Is It Worth Applying to Minimum Wage Jobs if They Don’t Make Ends Meet?

I worked my way up from minimum wage in office positions to my last position at $12.50 an hour.  With the cost of living rising, I still had to cut and cut and cut and take a freelance gig to help pay bills and try to have a life.

After a layoff, of course I realize that starting a new job means I’ll probably have to take a pay cut.  I saw a posting today for a position in one of the local health care systems, and upon logging in and clicking on it, discovered it pays a base salary of $7.60 an hour.

So basically, with taxes removed, if I applied for and got this job and was unsuccessful in negotiating my more than ten years of experience into a higher starting wage, I would be making only a tiny bit more than I am on unemployment.  And for a year or possibly more following my being hired, I would suffer commensurately.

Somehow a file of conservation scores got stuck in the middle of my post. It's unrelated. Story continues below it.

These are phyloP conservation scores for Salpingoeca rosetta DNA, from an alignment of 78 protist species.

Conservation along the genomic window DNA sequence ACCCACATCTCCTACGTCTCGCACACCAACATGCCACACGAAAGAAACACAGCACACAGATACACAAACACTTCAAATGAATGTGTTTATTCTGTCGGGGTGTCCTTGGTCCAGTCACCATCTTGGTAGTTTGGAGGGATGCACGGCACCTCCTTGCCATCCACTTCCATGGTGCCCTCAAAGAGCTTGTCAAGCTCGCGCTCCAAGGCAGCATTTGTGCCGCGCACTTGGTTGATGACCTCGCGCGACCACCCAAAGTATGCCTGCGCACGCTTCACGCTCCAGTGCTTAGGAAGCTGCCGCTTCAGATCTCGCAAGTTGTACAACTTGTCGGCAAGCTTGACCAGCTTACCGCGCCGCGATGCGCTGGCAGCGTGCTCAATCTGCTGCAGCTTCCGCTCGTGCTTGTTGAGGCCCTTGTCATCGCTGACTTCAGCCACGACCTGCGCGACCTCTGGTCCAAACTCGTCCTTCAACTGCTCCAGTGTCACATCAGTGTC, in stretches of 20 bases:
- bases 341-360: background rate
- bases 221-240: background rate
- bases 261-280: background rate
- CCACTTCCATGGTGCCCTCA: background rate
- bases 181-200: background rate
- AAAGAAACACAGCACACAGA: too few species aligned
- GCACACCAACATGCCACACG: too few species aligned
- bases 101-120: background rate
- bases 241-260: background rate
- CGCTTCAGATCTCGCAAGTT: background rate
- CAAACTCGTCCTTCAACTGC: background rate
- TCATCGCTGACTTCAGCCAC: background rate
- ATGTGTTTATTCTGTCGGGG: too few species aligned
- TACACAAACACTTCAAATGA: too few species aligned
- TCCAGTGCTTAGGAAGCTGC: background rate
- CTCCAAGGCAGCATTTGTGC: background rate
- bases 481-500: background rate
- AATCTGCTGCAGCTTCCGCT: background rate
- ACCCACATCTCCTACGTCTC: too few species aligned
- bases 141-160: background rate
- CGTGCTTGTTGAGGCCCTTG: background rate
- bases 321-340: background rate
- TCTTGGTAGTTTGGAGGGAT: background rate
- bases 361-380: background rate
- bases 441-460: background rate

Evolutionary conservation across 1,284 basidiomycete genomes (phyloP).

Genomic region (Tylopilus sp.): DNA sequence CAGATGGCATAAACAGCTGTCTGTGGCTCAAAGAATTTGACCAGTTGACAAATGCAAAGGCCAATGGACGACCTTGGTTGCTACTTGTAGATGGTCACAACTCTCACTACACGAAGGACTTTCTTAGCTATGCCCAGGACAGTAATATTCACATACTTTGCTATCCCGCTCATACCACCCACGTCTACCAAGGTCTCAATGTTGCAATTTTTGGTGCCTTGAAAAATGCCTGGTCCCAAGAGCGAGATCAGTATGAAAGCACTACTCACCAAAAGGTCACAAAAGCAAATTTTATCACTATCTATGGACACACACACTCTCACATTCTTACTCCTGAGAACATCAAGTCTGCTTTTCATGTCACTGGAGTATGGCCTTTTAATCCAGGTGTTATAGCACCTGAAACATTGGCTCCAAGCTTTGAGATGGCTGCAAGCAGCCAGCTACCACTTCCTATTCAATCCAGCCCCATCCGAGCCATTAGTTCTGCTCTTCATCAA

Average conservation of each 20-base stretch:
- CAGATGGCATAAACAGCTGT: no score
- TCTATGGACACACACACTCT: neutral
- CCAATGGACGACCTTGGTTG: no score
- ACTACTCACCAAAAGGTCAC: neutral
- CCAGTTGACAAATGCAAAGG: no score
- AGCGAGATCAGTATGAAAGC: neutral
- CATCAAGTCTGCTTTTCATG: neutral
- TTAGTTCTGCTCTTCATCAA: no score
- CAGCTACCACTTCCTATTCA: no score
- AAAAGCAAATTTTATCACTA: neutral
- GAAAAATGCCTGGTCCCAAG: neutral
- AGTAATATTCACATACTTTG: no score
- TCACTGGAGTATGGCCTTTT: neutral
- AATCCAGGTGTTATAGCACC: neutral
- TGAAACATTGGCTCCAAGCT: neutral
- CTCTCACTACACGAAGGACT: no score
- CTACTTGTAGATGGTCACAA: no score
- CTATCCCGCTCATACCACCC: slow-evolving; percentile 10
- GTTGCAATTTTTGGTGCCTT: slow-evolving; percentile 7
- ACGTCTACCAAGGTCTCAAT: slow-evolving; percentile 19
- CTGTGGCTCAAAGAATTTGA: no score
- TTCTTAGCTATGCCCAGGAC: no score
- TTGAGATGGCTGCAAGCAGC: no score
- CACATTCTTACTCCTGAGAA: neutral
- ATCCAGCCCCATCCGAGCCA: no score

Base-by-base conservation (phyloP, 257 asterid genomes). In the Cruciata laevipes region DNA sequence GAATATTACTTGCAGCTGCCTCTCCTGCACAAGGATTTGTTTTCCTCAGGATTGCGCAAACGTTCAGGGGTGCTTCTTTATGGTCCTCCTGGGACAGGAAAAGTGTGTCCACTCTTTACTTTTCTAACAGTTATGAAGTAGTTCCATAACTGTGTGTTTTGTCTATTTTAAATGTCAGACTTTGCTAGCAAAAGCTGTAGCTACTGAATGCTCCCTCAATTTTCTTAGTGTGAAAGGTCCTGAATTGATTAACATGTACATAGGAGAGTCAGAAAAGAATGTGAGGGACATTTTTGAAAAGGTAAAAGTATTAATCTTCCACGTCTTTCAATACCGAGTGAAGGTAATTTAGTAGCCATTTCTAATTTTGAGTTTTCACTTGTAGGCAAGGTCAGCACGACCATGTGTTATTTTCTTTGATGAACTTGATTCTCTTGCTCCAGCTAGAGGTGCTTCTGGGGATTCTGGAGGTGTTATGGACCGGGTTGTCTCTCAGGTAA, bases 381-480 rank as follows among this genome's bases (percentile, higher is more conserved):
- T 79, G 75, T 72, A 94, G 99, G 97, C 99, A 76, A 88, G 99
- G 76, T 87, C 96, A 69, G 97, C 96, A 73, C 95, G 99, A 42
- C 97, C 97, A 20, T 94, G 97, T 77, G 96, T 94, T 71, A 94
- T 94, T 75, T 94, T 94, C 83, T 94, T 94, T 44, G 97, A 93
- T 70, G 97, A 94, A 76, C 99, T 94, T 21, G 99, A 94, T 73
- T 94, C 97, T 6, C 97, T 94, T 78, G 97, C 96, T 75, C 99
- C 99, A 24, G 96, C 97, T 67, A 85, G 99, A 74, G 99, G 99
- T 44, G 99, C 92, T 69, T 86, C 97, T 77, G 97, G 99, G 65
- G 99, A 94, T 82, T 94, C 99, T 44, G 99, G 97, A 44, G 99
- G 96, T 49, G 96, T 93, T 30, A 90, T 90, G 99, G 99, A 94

Workers are constantly told to upgrade skills, get an education and on average, college graduates are better employed than those without a degree.   Nowadays, that is only true if the degree is specific to the position and it’s technical.  Lately, is that even the case anymore?

In this economy, companies are slashing jobs right and left.  There is no guarantee that a college education will guarantee you won’t be the baby thrown out with the proverbial bathwater.

And if you have one, most employers won’t take a chance on you for a minimum wage position, because they (most often rightly) assume that you’ll bail as soon as something better comes along.